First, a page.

Chess is 'haram and a waste of time,' says grand mufti of Saudi Arabia


Contrary to some media reports, the popular game has not been banned, but is considered impermissible by kingdom's highest Sunni authority

A player concentrates during an international competition held recently in Saudi Arabia (Twitter / @Mousa_binThaily)
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Last update: 
Thursday 21 January 2016 18:52 UTC

The grand mufti of Saudi Arabia has declared chess “haram” in a video clip that circulated on social media on Thursday.

The ancient game, popular in the Gulf kingdom and thought to have originated in India in the sixth century, is a “waste of time,” according to Abdulaziz Bin Abdullah.

Abdullah is considered the most powerful Sunni religious figure in Saudi Arabia and was answering a viewer’s question during his weekly television show, With His Eminence the Mufti.

Though it was widely reported in the Arabic press on Thursday, the clip is thought to have been first broadcast in 2014.

“The game of chess is a waste of time and an opportunity to squander money. It causes enmity and hatred between people,” Abdullah is heard to say in the clip, comparing it to the pre-Islamic Arabian game of maisir – which is forbidden by the Quran - in which players shoot arrows to win pieces of camel meat.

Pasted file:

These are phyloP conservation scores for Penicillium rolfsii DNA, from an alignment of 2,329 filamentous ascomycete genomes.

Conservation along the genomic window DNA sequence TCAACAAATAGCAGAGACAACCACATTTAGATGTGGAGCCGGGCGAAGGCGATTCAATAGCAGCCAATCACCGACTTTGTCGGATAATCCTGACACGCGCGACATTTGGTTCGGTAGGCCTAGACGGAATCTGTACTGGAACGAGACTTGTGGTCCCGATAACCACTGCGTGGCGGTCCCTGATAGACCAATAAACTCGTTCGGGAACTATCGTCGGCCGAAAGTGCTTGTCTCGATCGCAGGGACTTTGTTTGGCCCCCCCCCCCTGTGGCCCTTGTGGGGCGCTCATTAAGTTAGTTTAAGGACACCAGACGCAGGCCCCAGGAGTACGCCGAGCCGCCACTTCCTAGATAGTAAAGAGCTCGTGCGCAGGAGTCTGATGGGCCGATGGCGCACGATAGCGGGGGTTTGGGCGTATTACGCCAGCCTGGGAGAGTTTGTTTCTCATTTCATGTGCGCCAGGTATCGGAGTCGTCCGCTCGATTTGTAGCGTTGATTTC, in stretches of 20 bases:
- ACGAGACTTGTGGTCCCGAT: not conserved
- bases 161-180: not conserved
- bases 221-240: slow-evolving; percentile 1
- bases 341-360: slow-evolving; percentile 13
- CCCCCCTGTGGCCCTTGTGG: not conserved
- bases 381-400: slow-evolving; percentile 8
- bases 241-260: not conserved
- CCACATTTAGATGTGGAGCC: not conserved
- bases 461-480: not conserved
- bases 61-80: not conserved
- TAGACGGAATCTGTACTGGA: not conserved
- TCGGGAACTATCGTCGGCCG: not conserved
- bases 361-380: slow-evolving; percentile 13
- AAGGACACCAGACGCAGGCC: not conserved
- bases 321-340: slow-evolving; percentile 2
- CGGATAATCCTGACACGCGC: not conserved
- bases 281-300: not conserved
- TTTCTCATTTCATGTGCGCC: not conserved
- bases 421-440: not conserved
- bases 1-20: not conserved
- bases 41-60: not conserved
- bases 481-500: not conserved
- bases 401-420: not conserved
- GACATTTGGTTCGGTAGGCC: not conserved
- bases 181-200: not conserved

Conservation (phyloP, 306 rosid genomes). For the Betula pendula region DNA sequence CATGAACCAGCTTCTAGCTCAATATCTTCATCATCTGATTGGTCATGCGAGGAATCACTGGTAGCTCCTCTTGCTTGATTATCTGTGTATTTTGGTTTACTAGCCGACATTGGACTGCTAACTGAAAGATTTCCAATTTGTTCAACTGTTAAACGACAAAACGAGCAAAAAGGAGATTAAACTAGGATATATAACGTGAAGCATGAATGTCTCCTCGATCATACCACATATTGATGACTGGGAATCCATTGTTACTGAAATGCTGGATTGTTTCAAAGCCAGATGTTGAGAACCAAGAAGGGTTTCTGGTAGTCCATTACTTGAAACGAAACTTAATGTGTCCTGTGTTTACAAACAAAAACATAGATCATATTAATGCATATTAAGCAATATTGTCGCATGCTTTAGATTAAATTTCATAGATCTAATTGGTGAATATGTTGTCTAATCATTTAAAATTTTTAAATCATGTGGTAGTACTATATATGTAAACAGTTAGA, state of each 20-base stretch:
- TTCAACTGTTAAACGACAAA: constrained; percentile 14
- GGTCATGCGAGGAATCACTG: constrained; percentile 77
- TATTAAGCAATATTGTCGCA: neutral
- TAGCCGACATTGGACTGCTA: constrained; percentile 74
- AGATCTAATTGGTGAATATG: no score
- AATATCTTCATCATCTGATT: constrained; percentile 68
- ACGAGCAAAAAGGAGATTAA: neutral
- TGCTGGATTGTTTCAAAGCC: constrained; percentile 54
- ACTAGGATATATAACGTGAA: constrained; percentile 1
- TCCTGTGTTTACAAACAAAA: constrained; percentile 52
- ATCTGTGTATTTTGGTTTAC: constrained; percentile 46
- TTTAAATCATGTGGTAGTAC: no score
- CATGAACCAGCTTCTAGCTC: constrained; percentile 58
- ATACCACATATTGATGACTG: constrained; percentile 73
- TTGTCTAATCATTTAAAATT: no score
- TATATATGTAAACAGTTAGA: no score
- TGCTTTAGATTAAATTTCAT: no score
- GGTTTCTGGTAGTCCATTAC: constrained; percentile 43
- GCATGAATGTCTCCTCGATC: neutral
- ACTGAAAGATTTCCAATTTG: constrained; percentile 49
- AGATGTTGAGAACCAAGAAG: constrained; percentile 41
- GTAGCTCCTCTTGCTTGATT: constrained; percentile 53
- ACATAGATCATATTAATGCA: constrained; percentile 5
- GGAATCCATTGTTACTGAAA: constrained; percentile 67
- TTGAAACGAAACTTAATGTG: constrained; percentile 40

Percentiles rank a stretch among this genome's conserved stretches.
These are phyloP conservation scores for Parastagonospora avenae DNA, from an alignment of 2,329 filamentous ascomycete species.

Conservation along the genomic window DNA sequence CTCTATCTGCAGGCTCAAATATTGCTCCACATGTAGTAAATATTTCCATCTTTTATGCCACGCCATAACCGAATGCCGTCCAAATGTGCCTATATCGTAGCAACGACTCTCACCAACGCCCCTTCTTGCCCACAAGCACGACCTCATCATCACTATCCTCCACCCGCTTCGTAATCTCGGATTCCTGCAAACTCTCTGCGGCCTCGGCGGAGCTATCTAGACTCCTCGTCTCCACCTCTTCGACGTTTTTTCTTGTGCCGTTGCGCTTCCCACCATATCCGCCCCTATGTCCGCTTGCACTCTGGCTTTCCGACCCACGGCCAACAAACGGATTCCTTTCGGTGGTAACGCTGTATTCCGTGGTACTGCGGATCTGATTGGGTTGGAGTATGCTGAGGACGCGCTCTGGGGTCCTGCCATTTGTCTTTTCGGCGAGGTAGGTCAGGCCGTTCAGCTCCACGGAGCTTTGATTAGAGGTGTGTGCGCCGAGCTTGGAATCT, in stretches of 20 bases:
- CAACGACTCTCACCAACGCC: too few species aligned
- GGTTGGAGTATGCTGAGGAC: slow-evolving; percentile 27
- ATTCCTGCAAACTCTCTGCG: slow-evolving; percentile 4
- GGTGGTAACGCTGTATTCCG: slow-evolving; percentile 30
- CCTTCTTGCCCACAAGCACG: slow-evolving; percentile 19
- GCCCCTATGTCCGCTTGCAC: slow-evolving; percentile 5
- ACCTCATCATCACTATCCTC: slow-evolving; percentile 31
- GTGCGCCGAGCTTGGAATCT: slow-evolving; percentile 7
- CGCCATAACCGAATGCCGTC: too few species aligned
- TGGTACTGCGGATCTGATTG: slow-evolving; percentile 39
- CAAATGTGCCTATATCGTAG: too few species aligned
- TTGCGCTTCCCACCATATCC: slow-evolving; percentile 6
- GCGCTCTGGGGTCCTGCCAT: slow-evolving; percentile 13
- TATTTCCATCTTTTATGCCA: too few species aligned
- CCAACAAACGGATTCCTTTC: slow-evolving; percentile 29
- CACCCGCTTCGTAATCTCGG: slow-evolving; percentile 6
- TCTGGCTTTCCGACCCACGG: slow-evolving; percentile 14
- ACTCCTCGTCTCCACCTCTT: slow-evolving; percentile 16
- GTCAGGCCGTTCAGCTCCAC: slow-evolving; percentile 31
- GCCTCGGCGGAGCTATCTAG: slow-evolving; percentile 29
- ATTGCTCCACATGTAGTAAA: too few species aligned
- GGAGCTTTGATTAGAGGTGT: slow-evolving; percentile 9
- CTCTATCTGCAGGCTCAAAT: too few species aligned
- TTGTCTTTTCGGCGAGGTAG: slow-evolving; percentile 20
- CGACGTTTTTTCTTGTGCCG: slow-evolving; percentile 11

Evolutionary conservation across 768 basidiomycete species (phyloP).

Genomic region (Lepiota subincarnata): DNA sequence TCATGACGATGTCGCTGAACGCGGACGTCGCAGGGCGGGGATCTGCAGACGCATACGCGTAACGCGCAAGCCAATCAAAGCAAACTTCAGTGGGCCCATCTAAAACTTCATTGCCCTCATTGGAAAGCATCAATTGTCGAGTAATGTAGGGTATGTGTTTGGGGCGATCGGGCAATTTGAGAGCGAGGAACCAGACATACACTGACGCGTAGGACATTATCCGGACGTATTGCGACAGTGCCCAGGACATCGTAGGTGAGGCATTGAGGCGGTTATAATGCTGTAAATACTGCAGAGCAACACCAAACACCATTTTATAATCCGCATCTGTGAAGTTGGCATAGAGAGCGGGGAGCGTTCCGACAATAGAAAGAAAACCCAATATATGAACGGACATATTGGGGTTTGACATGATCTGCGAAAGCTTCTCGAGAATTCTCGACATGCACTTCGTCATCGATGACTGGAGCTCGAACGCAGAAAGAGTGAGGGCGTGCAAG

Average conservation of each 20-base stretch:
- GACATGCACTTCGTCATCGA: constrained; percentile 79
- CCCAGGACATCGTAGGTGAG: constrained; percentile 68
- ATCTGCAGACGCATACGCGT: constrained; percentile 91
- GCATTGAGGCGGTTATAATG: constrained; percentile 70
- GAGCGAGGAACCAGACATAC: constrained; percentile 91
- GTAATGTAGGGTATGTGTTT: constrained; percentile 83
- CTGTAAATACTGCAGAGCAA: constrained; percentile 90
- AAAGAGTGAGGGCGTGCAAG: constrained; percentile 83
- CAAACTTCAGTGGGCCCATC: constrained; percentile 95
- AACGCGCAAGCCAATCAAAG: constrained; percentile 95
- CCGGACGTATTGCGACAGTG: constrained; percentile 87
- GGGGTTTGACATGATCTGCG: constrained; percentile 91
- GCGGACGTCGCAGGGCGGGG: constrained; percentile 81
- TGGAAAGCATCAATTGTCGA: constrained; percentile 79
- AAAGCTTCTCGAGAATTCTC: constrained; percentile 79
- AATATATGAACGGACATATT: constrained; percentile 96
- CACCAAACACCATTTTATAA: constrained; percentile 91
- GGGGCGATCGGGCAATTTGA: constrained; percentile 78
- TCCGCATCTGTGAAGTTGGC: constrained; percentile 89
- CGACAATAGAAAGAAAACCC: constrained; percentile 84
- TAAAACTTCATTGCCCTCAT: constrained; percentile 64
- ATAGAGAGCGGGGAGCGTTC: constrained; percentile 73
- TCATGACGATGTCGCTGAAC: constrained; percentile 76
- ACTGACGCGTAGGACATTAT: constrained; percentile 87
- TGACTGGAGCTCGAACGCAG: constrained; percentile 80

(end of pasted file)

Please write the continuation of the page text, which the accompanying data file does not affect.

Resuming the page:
Several press reports have incorrectly stated the fatwa as new and that chess was now banned in Saudi Arabia.

Though the grand mufti is an authoritative figure in Saudi Arabia, his pronouncements do not carry the force of law.

It is a common practice for Muslims to seek personal religious guidance from learned scholars, but their advice is not considered binding.

Musa Bin Thaily, president of the law committee at the Saudi Chess Association, confirmed on Twitter on Thursday that the fatwa had been issued, but said it had yet to have any legal effect.

Thaily said he believed that Grand Mufti Abdullah, “being an old man in his 80s,” was unaware that players do not usually bet on the outcome of games.

Members of the Saudi Chess Association have been pictured shaking hands with high-ranking dignitaries from the UAE late last year.

Since sharing news of the fatwa on Twitter, Thaily has faced angry reactions both from supporters of the mufti’s view and from chess fans attacking the Saudi establishment’s approach to women’s rights.

Chess was banned in Iran between 1981 and 1988 and was also proscribed by the Taliban in Afghanistan.